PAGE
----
One should speak with respect and sensitivity, so as not to offend people so badly that they miss what God wants to say to them.
A Scriptural Example Of Prophetic: Gifting
John the Baptist was truly a man gifted with the Ministry Gift of Prophet. His gifting and ministry form a “bridge” between the ministries of the Old Testament prophets and those of the New Testament prophets.
John the Baptist’s primary calling was fulfilled through the Ministry Gift of a Prophet (Eph 4:11). However, his life and ministry can also give us some insight into the function of the Motivational Gift of the prophetic:
- His unconventional dress (Matt 3:4) shows that he was not concerned about external appearance
- He was aware of his personal unworthiness (Luke 3:16). People with a prophetic gift tend to be hard on themselves.
- He knew he was only a voice for God. His ministry was completely scripturally based, as we can see in Luke 3:3-6.
- He was frank and direct in confronting the crowd with their sin, warning them of judgment, and exhorting them to repent (Luke 3:7-9).
- He did not dwell on the negative. When people from the crowd asked, “What shall we do then?” he told them the positive steps they could take to turn from their sin (Luke 3:10-14).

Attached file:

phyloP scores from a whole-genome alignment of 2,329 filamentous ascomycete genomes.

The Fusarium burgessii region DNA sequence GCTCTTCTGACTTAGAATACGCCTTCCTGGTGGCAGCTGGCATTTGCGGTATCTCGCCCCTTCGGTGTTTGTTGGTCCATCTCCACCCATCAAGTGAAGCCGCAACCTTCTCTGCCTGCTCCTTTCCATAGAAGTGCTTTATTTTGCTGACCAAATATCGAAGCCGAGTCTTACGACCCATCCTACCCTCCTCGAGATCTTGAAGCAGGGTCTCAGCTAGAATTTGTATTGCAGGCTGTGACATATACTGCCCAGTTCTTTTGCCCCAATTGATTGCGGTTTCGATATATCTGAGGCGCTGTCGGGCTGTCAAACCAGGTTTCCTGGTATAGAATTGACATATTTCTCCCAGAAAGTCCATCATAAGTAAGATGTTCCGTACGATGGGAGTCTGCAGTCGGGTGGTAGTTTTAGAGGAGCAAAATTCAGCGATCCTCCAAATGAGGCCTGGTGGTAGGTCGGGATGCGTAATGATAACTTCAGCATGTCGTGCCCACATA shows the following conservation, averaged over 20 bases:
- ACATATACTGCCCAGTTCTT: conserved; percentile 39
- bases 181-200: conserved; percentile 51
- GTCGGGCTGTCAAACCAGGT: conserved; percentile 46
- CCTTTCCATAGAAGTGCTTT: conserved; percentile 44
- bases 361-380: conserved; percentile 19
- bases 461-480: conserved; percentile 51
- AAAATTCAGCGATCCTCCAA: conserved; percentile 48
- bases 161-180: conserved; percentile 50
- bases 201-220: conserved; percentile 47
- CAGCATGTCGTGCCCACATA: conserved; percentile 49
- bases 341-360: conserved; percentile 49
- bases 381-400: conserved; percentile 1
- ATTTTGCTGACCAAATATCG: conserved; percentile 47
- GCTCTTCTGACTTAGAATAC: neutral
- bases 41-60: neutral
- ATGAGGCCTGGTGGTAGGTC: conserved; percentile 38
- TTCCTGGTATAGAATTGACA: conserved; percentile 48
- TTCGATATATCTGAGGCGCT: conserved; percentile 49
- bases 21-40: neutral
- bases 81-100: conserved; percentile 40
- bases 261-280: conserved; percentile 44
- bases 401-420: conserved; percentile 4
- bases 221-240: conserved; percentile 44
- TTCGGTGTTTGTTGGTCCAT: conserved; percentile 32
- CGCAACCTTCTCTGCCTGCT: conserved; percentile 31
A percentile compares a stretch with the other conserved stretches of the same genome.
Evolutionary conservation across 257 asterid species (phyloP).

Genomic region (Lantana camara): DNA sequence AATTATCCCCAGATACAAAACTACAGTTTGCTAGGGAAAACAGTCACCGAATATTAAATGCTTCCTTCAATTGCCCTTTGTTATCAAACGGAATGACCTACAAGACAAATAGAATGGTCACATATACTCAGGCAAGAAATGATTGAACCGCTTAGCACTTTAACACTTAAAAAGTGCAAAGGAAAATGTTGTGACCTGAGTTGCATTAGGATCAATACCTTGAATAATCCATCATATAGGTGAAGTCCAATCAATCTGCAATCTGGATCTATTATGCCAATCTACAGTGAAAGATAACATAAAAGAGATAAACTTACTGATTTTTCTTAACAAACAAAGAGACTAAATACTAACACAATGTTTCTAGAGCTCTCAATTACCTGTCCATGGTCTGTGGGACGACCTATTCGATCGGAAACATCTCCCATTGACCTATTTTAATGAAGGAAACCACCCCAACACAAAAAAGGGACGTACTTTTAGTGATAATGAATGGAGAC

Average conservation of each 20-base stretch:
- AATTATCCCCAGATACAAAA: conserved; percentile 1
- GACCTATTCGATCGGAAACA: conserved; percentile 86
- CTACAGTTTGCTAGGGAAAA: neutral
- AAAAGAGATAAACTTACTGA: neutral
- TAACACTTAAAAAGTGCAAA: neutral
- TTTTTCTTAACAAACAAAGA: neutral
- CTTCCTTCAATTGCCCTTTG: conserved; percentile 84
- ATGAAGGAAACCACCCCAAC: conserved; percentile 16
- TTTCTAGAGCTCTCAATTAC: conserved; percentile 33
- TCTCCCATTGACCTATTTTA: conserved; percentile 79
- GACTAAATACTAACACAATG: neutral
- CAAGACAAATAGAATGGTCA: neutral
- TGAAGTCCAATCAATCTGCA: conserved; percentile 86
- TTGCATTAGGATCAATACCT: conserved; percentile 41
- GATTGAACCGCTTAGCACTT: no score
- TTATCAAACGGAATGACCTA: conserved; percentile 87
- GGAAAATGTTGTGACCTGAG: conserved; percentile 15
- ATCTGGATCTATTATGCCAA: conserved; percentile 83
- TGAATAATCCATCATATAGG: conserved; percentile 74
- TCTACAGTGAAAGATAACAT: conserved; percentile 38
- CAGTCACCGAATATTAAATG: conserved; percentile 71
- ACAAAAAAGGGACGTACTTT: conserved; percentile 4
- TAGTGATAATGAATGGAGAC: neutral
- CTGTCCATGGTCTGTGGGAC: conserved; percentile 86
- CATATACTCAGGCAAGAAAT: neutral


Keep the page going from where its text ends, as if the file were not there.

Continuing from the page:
- He looked for repentance, that is, a change in lifestyle in people (Luke 3:8).
- He placed great emphasis on right (good) and wrong (evil) (Luke 3:10-14) and openly rebuked evil in those in authority (Luke 3:19).
- He discerned people’s motives (Luke 3:7).
THE MOTIVATIONAL GIFT OF MINISTRY (Serving)
V.7 – Server – A Spirit Of Servanthood
The Greek word used here for “ministry” is diakonia. This is one of the Greek words used for “servant“. Some would limit the use of this word to only that ministry or service done by a deacon (which is derived from diakonia). ‘This is not an unreasonable interpretation.
However, this word is used in Scripture in a much wider application. Diakonia almost always appears in the New Testament in connection with the service of, and in, the Christian Church.
It is used in the following ways in the New Testament:
- Service in general, meaning all works of service and ministry done for the good of the Body of Christ (Eph 4:12).
- As the apostolic ministry and the ministering of the Word (Acts 6:4;20:24).
- In the office of deacon and its areas of service and ministry (Acts 6:1-3).
Some are especially gifted in the area of service. They are fulfilled when they are serving the needs of others impractical ways.
But there is an important lesson to be learned here, regardless of your giftings. The above scriptures imply -and many others specifically state -that everything we do and are as Christians, and especially leaders, is to be marked by a spirit of servanthood.
No matter what your God-given gifts are, or the extent of the ministry God has given you, you are not greater than the Lord of the Church. (John 15:20). Everything we do is in service to Him, and to His Church.